Both Perov and Musorgskii depicted many monks, indeed a whole gallery. Both artists present a remarkable variety of types and characters, yet they all belong to the same nation, they are all cut from the same national cloth. Perov's monks make their first appearance in Tea-Drinking in Mytishchi [Chaepitie v Mytishchakh] (39) in the form of a fat, red-faced fellow who is on his way to the Troitskii Monastery and, in the heat of the day, is taking a rest in the shade of some trees, sitting by a samovar, refreshing himself with tea. A young servant-woman pushes away a crippled former soldier who has lost a leg and who is begging for alms. The one who has been idle all his life gets everything, whereas there is nothing for the one who has worked like an ox all his life and is now forced to wear rags and to get around on a wooden leg. The situation is clearly the same as in A Village Sermon, where the landowner sleeps peacefully while a lackey uses his fists to drive off some peasants.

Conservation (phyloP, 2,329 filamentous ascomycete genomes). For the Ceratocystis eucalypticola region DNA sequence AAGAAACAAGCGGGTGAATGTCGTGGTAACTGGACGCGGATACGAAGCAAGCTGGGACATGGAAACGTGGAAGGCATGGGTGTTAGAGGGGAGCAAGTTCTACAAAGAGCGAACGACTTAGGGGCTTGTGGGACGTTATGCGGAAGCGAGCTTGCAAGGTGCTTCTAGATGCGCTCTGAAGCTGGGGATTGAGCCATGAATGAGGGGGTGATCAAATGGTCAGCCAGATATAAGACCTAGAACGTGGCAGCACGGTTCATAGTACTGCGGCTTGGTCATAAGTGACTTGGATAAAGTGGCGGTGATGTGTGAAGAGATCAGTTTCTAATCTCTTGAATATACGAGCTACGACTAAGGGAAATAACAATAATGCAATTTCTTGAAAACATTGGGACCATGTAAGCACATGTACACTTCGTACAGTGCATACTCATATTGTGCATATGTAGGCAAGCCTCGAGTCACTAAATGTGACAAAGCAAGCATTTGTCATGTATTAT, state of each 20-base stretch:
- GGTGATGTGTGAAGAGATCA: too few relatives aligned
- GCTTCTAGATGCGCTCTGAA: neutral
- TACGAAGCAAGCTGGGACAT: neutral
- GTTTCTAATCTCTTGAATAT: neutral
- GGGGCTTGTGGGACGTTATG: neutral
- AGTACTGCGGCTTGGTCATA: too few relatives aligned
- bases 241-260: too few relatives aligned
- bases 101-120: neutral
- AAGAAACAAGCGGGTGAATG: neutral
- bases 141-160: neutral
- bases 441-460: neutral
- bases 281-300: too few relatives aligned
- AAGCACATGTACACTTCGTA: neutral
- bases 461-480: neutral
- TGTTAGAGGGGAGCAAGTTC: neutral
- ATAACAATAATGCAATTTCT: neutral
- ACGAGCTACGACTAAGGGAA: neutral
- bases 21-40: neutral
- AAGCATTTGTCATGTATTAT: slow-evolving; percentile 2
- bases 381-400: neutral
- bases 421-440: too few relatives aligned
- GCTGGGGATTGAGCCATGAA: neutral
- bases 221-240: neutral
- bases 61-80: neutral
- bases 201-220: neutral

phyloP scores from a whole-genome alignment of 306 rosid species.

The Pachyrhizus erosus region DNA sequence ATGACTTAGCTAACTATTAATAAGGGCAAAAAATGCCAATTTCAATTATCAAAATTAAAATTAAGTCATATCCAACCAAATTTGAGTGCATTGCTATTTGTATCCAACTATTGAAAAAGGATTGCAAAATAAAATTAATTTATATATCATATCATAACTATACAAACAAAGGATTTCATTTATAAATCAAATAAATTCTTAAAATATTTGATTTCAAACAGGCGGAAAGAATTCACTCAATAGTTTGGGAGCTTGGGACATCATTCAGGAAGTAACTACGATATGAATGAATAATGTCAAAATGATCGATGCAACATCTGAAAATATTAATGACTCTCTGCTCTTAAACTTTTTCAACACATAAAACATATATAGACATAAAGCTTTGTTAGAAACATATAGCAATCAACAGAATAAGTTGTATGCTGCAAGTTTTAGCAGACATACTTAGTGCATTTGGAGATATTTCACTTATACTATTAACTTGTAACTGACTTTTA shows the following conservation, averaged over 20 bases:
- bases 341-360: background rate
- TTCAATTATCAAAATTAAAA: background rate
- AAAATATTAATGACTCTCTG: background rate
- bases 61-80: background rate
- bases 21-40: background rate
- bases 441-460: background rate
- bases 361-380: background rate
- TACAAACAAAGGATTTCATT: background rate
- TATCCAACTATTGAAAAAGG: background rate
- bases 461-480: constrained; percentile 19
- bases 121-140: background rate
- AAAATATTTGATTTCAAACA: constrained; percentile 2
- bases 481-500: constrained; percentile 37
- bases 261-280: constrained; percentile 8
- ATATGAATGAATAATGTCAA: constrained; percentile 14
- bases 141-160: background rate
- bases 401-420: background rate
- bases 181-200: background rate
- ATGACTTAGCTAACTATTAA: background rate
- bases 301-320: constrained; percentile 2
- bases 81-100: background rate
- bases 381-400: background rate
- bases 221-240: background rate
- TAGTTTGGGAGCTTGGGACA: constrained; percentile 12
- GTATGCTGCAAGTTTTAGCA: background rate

In A Meal we find a continuation of the same motif, this time not outdoors but in the magnificent, spacious, richly decorated hall of a monastery, with frescoed walls, icons in gold frames, and a large crucifix in the background. Clearly, a sumptuous memorial feast is in progress, and a courteous monk is gesturing to the huge, fat wife of a general (a lady who was originally from a merchant's family) to sit down and try the food. The entire hall is filled with tables set for dinner, and all the brothers are sitting up properly in their picturesque Eastern costumes, black klobuks (40) on their heads with the veils extending down their backs, wide black cloaks falling in magnificent drapes. How many different natures, diverse characters do we see here! Some are good-natured, others sharp and malicious; some are meek, others irritable; some are from uncouth peasant stock, others have tasted the book of wisdom and are capable of arguing - right now if you like - for forty hours at a stretch; some are haughty and imperious, others are stooping humbly to touch the earth with their brow. But they are all similar in one respect: they like eating and drinking, each one enjoying himself in his own way. And it never occurs to them that on the threshold of their magnificent, richly painted refectory there is a crowd of beggars, one of whom - a poor woman with a child - is sitting barefoot on the floor, stretching out her hand from afar. As if for clarification, among the inscriptions on the wall in Ecclesiastical Cyrillic are the words, 'Lazarus, come forth!' (41) Everyone is helping themselves to food and drink, everyone is carefully transporting the best bits from the table to their stomachs. One of them, dashingly throwing back his head, gulps down a large mouthful of a merry potion; a second peevishly rebukes a grey-haired lackey for taking too long to pull a cork from the neck of a bottle; a third, seizing a corner of a kerchief in his teeth, fills it with all sorts of tasty morsels from the table; another, who has already had quite a lot to drink and is screwing up his eyes a little, is deep in learned discussion and is wagging a finger while making his point; then there is one who is completely at ease, with arms folded over his belly, his rosy-cheeked face upraised and no longer thinking about anything whatsoever; he is in a state of peaceful bliss, quite oblivious to the fact that a guest, a non-monastic clergyman, probably a deacon, in a bright silk cassock is muttering something to him under his breath, sneaking on someone or telling tales. The guest himself, his face pale and unnatural-looking from drink, is giggling disgracefully, bent right over to the table. And above this whole scene unfold the inscriptions on the walls: 'Judge not that ye be not judged', (42) 'Be not confused, o my heart' - and everyone is pleased, everyone is happy, the rich meal is being properly conducted, a ray of sunlight enters the window in a slanting golden column, and in the air a white dove flutters its wings wildly, having found its way in here by accident through an open window.